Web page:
I do not wish to make too much of this one incident. Not because it is unimportant, but because it is only one out of so many incidents reflecting a pattern that I analyzed 12 years ago as "The Naked Public Square" -- public life stripped of all reference to religion and religiously grounded morality. The forthcoming issue of First Things carries a symposium that is titled "The End of Democracy?" With equal merit, it might have been entitled "The End of Politics?" The best short definition of politics is given us by Aristotle. Politics, he said, is free people deliberating the question, How ought we to order our life together? The "ought" in that definition indicates that politics is essentially a moral enterprise. Not, of course, that all politicians are moral, but the enterprise itself is moral in nature.
It is frequently said that you cannot legislate morality. In fact, you cannot legislate anything but morality. Any question of political moment has to do with questions such as justice, equality, fairness, and the common good. All of these are inescapably moral categories. However confused may be their understanding of the connections between morality and religion, for the overwhelming majority of Americans, morality is derived from religion. To interpret the separation of church and state as the separation of religion from public life is, quite simply, a formula for the end of politics. This is why Tocqueville could call religion "the first political institution" of American democracy. His point was that it is from religion, and within the context of religious associations, that most Americans learn the virtues and habits that they bring to the deliberation of the question, How ought we to order our life together?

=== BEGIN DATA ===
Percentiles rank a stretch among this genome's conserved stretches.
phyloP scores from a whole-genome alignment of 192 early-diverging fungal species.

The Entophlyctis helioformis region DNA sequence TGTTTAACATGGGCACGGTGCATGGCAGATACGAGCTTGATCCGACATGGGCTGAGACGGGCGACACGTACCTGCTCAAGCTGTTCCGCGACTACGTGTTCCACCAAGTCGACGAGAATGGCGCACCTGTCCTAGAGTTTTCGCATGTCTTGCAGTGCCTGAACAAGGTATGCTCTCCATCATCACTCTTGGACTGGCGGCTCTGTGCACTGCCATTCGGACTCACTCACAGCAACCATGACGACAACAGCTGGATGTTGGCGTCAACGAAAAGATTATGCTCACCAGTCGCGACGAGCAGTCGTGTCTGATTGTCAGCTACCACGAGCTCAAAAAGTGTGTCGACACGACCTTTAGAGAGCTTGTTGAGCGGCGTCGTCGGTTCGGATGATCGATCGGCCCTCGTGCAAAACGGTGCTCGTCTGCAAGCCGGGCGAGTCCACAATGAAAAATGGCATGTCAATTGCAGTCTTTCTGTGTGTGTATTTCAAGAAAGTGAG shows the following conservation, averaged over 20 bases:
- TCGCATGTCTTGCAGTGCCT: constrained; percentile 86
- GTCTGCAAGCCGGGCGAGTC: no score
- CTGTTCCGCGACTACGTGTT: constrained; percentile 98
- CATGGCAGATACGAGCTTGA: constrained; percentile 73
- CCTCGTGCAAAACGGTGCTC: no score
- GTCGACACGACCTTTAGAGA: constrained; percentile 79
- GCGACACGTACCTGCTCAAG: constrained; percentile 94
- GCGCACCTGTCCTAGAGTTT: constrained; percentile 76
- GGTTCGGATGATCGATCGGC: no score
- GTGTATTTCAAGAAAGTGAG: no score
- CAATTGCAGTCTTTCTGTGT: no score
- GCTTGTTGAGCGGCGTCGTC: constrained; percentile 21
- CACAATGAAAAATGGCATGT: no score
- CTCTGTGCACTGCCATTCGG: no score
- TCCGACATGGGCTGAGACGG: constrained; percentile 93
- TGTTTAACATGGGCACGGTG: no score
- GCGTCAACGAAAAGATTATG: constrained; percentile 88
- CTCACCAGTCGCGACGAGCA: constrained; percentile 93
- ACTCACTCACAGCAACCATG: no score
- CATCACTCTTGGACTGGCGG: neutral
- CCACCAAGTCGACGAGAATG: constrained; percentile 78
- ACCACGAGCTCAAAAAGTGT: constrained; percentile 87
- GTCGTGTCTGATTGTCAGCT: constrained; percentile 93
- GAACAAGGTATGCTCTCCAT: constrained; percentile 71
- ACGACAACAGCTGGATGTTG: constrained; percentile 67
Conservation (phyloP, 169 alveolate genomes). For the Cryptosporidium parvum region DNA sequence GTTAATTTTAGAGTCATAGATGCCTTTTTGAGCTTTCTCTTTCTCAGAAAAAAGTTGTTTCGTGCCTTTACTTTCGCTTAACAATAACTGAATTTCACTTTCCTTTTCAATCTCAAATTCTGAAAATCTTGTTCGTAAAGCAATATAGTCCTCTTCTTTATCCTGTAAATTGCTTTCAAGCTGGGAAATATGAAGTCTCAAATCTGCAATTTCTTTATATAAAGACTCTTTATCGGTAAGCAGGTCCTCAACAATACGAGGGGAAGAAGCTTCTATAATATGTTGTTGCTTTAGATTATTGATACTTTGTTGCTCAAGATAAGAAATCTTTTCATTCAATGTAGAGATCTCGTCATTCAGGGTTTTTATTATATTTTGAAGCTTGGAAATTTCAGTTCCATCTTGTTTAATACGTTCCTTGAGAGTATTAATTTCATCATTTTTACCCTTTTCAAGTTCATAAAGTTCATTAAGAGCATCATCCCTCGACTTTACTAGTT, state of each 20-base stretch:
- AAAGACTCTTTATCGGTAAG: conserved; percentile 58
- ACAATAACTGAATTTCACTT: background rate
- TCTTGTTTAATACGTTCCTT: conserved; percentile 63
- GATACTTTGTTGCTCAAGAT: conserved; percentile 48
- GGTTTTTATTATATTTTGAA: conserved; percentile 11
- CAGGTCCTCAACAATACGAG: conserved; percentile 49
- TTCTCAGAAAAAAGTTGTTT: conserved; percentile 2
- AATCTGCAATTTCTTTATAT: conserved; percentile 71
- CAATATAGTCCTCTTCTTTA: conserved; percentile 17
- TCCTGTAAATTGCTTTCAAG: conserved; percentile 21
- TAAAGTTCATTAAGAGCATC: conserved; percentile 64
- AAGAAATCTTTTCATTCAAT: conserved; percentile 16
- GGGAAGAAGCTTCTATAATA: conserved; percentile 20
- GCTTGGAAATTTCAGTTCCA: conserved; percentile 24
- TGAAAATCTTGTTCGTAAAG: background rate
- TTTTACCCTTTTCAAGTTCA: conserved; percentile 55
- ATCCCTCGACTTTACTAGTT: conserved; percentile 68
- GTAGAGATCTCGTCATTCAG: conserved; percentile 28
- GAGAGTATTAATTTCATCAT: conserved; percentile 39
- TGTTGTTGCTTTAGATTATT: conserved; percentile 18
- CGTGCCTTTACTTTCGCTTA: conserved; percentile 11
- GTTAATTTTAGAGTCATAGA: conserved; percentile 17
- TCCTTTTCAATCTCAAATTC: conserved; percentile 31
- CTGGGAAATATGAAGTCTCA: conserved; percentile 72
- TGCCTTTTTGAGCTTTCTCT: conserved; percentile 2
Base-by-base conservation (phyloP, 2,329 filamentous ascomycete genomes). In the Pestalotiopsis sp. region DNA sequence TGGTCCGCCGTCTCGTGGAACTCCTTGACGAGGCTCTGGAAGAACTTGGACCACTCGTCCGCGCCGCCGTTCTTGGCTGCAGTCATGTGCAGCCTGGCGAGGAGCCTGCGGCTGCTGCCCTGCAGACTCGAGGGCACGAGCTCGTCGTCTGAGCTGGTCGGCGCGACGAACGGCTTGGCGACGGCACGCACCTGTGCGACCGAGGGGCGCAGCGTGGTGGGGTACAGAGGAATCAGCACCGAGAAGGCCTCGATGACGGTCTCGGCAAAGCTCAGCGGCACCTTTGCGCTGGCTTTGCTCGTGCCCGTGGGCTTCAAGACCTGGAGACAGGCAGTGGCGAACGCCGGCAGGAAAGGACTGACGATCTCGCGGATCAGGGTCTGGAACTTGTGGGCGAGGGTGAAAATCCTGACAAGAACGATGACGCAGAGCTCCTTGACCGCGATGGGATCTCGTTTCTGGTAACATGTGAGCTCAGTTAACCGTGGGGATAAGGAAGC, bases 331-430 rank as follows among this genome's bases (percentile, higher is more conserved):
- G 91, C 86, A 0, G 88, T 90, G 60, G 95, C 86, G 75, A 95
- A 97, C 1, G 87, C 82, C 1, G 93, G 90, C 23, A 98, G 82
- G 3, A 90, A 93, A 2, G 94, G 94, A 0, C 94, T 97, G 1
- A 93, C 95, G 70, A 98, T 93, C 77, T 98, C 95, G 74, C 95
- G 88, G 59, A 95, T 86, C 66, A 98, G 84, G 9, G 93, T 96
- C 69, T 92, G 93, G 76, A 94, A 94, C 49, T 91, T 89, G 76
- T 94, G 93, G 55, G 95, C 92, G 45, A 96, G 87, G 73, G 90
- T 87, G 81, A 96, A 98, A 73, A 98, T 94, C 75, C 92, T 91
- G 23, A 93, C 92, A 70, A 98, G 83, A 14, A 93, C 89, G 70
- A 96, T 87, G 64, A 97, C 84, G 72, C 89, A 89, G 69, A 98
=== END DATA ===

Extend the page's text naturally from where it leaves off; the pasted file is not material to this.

This is called self-governance, which for the Founders was the key metaphor for understanding our form of government. The late Christopher Lasch wrote incisively in The Revolt of the Elites that in the last half-century, the meaning of "democracy" has changed from self-government to upward mobility. It is now commonly claimed, Lasch observed, that the proof that we are a democratic and open society is that people have the opportunity to move out of the governed masses into the governing elite. The end of politics is accompanied by the rule of judges, regulatory agencies, and other institutions that are least accountable to We the People. To complain about this is not simply a populist twitch. Rather, it is to point out -- soberly, cautiously, and in full awareness of the implications -- that we may no longer be living under the constitutional order that the Founders established, that all of us learned about in our civics textbooks, and that public officials are solemnly sworn to uphold.